‘Cursed productions’ are not exclusive to horror pictures. But, it’s typically horror films that garner the most attention for tumultuous circumstances surrounding their filming. At one point, people seemed to like the idea of those involved with horror movies being condemned for their participation in the devil’s work. But, these days, many people would, attribute a cursed production to nothing more than bad luck, negligence, unfortunate circumstances, or a combination of the above factors. Films from The Wizard of Oz to Superman have spawned rumors of a curse associated with their production. But, a lot of people argue that there is a slightly less fantastical explanation for films that endured a particularly turbulent shoot.
Despite the fact that people try to tell us that there is no such thing as a ‘cursed production’, we thought it would be interesting to reminisce on some of the most notorious ‘cursed productions’. As a disclaimer, »
- Tyler Doupe
One of the Most Amazing Silent Movies (or Movies of Any Era, Period) Ever Made Tops the List of Best of Movies Released in 1921 Rex Ingram’s The Four Horsemen of the Apocalypse, Metro Pictures' film version of Vicente Blasco Ibáñez’s epic novel -- from a scenario by the immensely powerful writer-producer June Mathis -- catapulted Mathis’ protégé, the until then little known Rudolph Valentino (photo, left), to worldwide superstardom, as The Four Horsemen became one of the biggest box-office hits of the silent era. Ingram’s wife, the invariably excellent Alice Terry (right, dark-haired in real life; a light-haired in her many movies), played Valentino's love interest. Ninety-two years after its initial launch, the Four Horsemen remains a monumental achievement. Released by MGM, Vincente Minnelli's 1962 remake of this Metro Pictures production featured an all-star cast: Glenn Ford, Ingrid Thulin (dubbed by Angela Lansbury), Charles Boyer, Lee J. Cobb, »
- Andre Soares
Monkeyshines! week begins at Trailers from Hell with director John Landis introducing "Gorilla at Large," notable as one of three 3-D productions released by Twentieth Century Fox in the 1950s, and the only film of its kind where objects are thrown away from the camera.Talk about descriptive titles! This generic little indie is set in a Long Beach amusement park terrorized by an escaped gorilla. It benefits from an unusually good cast including Oscar nominee Lee J. Cobb (the same year he made On the Waterfront!) and contract player Anne Bancroft, who probably didn't include this one on her resume. George Barrows fills out the ape suit a year after playing the diving helmet-headed gorilla in "Robot Monster." »
- Trailers From Hell
Chicago – Few movies are as timeless as Elia Kazan’s amazing “On the Waterfront,” recently released in a Criterion Blu-ray edition that stands among the best classics-in-hd releases I’ve ever seen. And I’ve seen a lot of them. With amazing special features, including an interview with the legendary Martin Scorsese about how the film influenced him, and not just one but three HD transfers (for the three aspect ratios in which the film had to be shot simultaneously), along with a movie that actually gets better with age, “On the Waterfront” is the best Blu-ray release of 2013 to date.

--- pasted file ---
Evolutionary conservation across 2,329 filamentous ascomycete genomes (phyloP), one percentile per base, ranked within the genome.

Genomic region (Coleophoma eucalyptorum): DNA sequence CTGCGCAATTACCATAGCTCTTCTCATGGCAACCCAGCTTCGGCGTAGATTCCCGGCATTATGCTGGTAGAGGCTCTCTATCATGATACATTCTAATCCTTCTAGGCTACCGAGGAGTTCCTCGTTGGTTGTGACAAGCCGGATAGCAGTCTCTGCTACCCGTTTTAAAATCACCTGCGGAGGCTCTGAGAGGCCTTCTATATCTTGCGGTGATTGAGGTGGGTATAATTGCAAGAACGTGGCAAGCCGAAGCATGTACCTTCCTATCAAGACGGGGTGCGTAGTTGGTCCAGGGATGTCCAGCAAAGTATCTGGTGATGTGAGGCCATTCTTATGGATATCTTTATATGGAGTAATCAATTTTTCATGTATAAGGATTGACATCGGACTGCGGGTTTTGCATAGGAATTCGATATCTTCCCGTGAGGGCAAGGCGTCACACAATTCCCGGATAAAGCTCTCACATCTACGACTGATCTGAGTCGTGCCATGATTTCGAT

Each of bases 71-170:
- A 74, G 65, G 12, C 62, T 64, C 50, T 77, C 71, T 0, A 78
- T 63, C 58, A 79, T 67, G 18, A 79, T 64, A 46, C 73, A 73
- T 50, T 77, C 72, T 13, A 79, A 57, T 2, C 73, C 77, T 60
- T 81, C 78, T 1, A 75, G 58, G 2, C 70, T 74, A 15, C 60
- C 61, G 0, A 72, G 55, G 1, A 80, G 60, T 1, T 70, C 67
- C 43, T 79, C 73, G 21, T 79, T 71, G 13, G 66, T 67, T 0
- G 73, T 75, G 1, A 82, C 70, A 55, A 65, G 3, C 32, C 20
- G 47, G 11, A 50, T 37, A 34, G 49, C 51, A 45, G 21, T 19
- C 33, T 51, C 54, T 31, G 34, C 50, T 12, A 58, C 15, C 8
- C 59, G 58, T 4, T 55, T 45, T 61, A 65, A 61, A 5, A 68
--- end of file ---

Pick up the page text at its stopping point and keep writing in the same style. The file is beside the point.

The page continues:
First, a word on aspect ratios (that is further detailed in an excellent visual essay on the first disc of the Blu-ray). “On the Waterfront” went into production at a time when studios were nervous about the encroachment of the television on the country’s entertainment dollar. And so widescreen was born. »
- email@example.com (Adam Fendelman)
The Exorcist, one of the scariest movies of all-time, is turning 40 years old. To celebrate, we caught up with the original film's heart and soul, Linda Blair, to chat about this terrifying anniversary that spans five films and a lot of green vomit and head twisting. This Sunday, in honor of The Exorcist's timeless take on possession, FEARnet is running "The Complete Exorcist" special, which includes back-to-back airings of The Exorcist, Exorcist II: The Heretic, The Exorcist III, Exorcist: The Beginning, and Dominion: Prequel to the Exorcist. Be sure to check it out, but first, check in with our exclusive chat, which finds Regan looking back on Exorcist II: The Heretic, her history with the franchise, and what her dogs think of the movies (to learn more about Linda's WorldHeart Foundation, were you might discover a horror movie loving dog of your own, clickHere) The Exorcist 40th Anniversary: Its »
Directed by Felix E. Feist
Underestimation is arguably one of Man’s greatest flaws. Once an individual has settled into a false sense of security, or is perhaps convinced of his or her own superiority against all possible odds, the lone variable to disrupt that security shall always arrive with the worst possible timing. Anybody would be hard pressed to not admit to a time when that most unwise habits befell them. Even when weighing the opposition and potential variables, the factor that shall ultimately prove to be their undoing can easily be the least anticipated. In crime movies, the culprits frequently attempt to plan the perfect caper or murder, only to be undone by the simplest of clues left behind. The unexpected harbinger of doom could be a piece of evidence, just as it might be a person, »
- Edgar Chaput
Directed by Anthony Mann
Written by Reginald Rose
Anthony Mann directed more than 40 films but is mostly known for his remarkable collaborations with Jimmy Stewart during the 1950s. These five westerns aren’t as well-known as the genre legends but match them in quality and depth. In Winchester ’73 and The Naked Spur in particular, Mann finds a surprising darkness in Stewart that Hitchcock would later use to great effect in Vertigo. This intensity carries over into his 1958 picture Man of the West, which provides the stern Gary Cooper with the chance to flex his muscles. Although he spends much of the story quietly observing the action, it’s clear there’s anger lurking beneath the surface. Adapted from Will C. Brown’s novel The Border Jumpers, this spare production drops a small group of characters into the wasteland and asks them where they stand. The »
- Dan Heaton
19 items from 2013